I know, this is an old and repeated project but it's still fresh and useful. Who doesn't use Arduino?
And who doesn't want to make his Arduino project permanent?
But the problem is that when you make your Arduino project permanent you are giving away your favorite Arduino board to that project and you are wasting a valuable prototyping tool for this single project.
You may go and buy another Arduino board. That's fine. But what if you could use a less expensive Microcontroller chip and a smaller footprint one?
That's exactly what happened with me when I decided to make my Arduino project permanent and on a remote area. That means that I couldn't use my Arduino UNO board anymore.
Add a Teacher Note to share how you incorporated it into your lesson.
Step 1: Install ATiny on Arduino IDE
I first made this step in a separate video to try my hand into it to get myself in action.
I'm using Arduino UNO 1.8 so it's much easier than older versions.
Just follow the following steps:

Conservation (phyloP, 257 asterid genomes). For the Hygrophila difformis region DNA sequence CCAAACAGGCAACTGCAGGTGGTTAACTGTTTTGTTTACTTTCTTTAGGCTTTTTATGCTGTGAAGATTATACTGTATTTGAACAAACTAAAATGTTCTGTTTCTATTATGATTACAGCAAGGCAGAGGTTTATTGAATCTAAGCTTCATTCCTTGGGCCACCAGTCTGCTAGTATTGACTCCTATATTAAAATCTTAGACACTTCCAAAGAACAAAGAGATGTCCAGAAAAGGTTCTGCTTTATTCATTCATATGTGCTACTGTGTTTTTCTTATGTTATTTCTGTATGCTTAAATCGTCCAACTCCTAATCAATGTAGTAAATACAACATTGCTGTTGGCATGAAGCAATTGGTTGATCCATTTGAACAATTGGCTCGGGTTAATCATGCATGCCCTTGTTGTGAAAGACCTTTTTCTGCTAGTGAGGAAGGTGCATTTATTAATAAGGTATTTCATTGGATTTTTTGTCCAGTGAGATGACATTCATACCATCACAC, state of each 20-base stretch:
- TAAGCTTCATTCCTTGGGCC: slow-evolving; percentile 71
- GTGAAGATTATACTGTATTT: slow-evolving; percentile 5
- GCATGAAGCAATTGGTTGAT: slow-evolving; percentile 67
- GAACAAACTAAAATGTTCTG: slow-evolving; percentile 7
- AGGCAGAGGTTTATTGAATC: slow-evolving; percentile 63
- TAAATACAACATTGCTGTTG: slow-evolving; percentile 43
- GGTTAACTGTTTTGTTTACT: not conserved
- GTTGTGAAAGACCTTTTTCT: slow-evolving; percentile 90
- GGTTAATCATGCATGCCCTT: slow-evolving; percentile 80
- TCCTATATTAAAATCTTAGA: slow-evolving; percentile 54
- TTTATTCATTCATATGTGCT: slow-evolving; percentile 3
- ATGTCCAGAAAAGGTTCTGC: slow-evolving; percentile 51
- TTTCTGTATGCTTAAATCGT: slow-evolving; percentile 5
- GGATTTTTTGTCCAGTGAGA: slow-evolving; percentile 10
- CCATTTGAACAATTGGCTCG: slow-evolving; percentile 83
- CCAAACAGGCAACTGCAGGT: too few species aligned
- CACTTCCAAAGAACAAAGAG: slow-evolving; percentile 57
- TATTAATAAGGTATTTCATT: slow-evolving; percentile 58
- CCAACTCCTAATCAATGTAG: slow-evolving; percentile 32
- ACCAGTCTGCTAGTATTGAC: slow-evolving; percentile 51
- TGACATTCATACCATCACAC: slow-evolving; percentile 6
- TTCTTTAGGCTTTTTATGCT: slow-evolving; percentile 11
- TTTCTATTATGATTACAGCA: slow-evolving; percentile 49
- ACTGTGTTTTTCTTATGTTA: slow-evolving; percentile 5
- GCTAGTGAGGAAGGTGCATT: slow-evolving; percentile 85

- Get the link from here and copy it.
- Open File --> Preferences. Paste the link in Additional Board Manager text box.
- Open Tools --> Board --> Boards Manager
- Choose attiny and press Install
Step 2: Programming Circuit - Connect ATtiny to Arduino UNO
Arduino Uno – ATtiny85
5V – Vcc
Gnd – Gnd
Pin 13 – Pin 2
Pin 12 – Pin 1
Pin 11 – Pin 0
Pin 10 – Reset
And don't forget that 10uF capacitor.
GND of Arduino to Cathode
Reset of Arduino to Anode
I've read that warning that if you didn't connect the capacitor you may overwrite your Arduino UNO Bootloader by mistake.
Step 3: Prepare Arduino UNO to Be an ISP Programmer
Step 4: Burn the Bootloader
Now choose ATtiny 85 as follows:
Tools ---> Boards: ATtiny25/45/85
Tools ---> Processor: ATtiny85
Tools ---> Clock: Internal 8MHz
Tools ---> Programmer: Arduino as ISP
Tools ---> Burn Bootloader
First I got this error message. Then I checked the connection and it just worked fine without any error.
Step 5: Upload the Blink Sketch - or Just Any Other Sketch
Now you can program ATtiny85 just as any other Arduino Board.
Just choose the desired sketch and then choose upload.
You need to handle the differences between Arduino UNO board and ATtiny85 Pin Mapping.
For example, In the Blink sketch, you can see that LED 13 is named LED_BuiltIn. This gives error when compiling the Blink sketch for ATtiny85 Microcontroller. So you need to change it to another PIN on ATtiny85.
Step 6: Test Your New ATtiny Arduino
Now you can connect it to VCC and GND and connect the LED to PIN 0 and GND.
Read on My Website:
Read on Embedded Egypt Blog: